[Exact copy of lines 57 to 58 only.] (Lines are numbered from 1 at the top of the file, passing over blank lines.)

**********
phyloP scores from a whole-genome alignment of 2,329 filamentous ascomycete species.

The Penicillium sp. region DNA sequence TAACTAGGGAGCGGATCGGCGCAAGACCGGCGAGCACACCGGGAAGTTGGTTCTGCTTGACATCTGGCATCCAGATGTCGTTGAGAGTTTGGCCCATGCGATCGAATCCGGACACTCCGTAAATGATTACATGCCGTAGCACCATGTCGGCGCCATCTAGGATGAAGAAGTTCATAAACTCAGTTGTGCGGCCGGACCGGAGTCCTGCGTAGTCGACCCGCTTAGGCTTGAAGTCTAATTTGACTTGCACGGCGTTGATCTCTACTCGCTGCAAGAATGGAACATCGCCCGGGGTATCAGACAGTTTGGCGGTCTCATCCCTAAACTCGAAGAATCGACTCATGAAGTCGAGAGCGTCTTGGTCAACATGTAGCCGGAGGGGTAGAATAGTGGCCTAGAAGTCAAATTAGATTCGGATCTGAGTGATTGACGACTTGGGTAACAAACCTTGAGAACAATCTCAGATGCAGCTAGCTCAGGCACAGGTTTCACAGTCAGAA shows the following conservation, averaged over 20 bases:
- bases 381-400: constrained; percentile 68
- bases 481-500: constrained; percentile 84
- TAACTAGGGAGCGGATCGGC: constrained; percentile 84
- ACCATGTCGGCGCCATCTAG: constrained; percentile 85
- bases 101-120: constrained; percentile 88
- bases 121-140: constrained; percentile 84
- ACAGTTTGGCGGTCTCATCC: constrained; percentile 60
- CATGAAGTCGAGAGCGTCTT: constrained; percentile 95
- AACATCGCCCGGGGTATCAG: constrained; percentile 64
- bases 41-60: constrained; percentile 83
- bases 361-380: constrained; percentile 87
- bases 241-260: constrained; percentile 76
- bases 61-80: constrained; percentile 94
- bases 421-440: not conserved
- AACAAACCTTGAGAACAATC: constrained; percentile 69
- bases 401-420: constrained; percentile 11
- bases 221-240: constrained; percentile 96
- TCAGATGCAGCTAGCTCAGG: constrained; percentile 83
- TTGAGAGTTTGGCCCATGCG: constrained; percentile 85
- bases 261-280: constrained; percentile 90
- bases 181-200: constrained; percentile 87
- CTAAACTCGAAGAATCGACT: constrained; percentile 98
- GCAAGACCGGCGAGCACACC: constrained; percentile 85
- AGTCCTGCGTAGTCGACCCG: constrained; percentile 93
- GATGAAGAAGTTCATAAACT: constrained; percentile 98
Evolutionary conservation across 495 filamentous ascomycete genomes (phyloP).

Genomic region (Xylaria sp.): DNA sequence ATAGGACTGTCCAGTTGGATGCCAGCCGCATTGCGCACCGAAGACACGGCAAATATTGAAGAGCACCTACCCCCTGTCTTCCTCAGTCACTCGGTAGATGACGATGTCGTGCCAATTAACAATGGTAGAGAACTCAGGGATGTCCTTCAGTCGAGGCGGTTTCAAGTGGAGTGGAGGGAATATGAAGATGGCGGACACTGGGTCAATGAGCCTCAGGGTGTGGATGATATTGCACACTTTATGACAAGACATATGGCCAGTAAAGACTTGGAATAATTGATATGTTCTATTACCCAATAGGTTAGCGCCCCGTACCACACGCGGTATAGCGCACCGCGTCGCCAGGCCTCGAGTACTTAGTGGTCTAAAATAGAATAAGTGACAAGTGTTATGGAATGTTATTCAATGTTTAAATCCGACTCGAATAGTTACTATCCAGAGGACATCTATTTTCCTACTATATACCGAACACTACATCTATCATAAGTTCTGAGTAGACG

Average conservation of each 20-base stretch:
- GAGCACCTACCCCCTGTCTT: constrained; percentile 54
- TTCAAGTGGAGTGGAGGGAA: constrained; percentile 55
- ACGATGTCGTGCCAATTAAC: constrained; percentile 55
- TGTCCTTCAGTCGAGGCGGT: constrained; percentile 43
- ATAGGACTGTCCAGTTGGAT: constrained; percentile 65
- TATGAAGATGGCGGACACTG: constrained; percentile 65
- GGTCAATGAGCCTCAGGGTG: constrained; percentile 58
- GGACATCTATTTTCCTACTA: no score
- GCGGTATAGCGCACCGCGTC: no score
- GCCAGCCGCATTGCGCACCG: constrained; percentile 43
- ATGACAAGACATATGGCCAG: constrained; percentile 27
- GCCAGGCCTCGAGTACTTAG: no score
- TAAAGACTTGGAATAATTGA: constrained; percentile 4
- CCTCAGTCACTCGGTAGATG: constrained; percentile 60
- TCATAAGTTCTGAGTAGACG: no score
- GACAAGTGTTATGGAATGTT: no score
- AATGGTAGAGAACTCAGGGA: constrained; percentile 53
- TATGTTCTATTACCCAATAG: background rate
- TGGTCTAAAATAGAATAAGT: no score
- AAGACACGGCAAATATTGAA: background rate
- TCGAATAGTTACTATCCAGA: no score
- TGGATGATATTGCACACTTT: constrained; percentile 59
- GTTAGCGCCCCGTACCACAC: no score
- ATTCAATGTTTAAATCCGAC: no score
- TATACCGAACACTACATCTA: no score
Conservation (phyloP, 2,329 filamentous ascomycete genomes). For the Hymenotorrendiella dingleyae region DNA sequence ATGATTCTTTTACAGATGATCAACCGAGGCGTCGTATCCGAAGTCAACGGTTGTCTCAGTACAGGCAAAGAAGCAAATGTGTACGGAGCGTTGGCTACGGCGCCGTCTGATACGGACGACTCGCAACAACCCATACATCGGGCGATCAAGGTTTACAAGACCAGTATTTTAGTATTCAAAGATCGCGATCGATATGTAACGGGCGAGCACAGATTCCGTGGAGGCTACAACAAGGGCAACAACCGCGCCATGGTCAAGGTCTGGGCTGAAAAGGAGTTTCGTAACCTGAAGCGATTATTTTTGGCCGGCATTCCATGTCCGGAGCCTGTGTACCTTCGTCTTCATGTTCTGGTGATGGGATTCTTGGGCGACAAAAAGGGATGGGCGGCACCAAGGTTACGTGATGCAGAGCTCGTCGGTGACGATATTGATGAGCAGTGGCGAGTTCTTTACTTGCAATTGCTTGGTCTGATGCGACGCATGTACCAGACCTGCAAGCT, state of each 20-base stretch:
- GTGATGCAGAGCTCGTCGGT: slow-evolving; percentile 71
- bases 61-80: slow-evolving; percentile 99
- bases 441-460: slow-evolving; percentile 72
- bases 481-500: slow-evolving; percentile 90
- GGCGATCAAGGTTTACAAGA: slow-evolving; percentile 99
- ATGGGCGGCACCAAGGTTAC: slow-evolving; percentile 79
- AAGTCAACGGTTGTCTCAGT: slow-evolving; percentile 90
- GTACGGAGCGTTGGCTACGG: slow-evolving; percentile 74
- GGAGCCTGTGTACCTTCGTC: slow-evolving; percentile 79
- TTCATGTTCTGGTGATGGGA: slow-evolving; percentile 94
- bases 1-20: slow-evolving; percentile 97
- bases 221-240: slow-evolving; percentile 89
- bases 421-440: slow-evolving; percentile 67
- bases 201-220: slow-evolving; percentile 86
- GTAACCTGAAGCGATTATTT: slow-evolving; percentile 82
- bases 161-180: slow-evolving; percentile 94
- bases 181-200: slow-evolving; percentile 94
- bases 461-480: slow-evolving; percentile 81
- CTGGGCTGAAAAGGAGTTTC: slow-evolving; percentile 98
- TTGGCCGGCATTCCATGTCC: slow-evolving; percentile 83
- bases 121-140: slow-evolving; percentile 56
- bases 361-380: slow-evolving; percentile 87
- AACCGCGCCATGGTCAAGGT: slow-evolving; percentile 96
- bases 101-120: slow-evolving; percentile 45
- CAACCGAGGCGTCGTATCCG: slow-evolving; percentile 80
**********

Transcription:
- GTGATGCAGAGCTCGTCGGT: slow-evolving; percentile 71
- bases 61-80: slow-evolving; percentile 99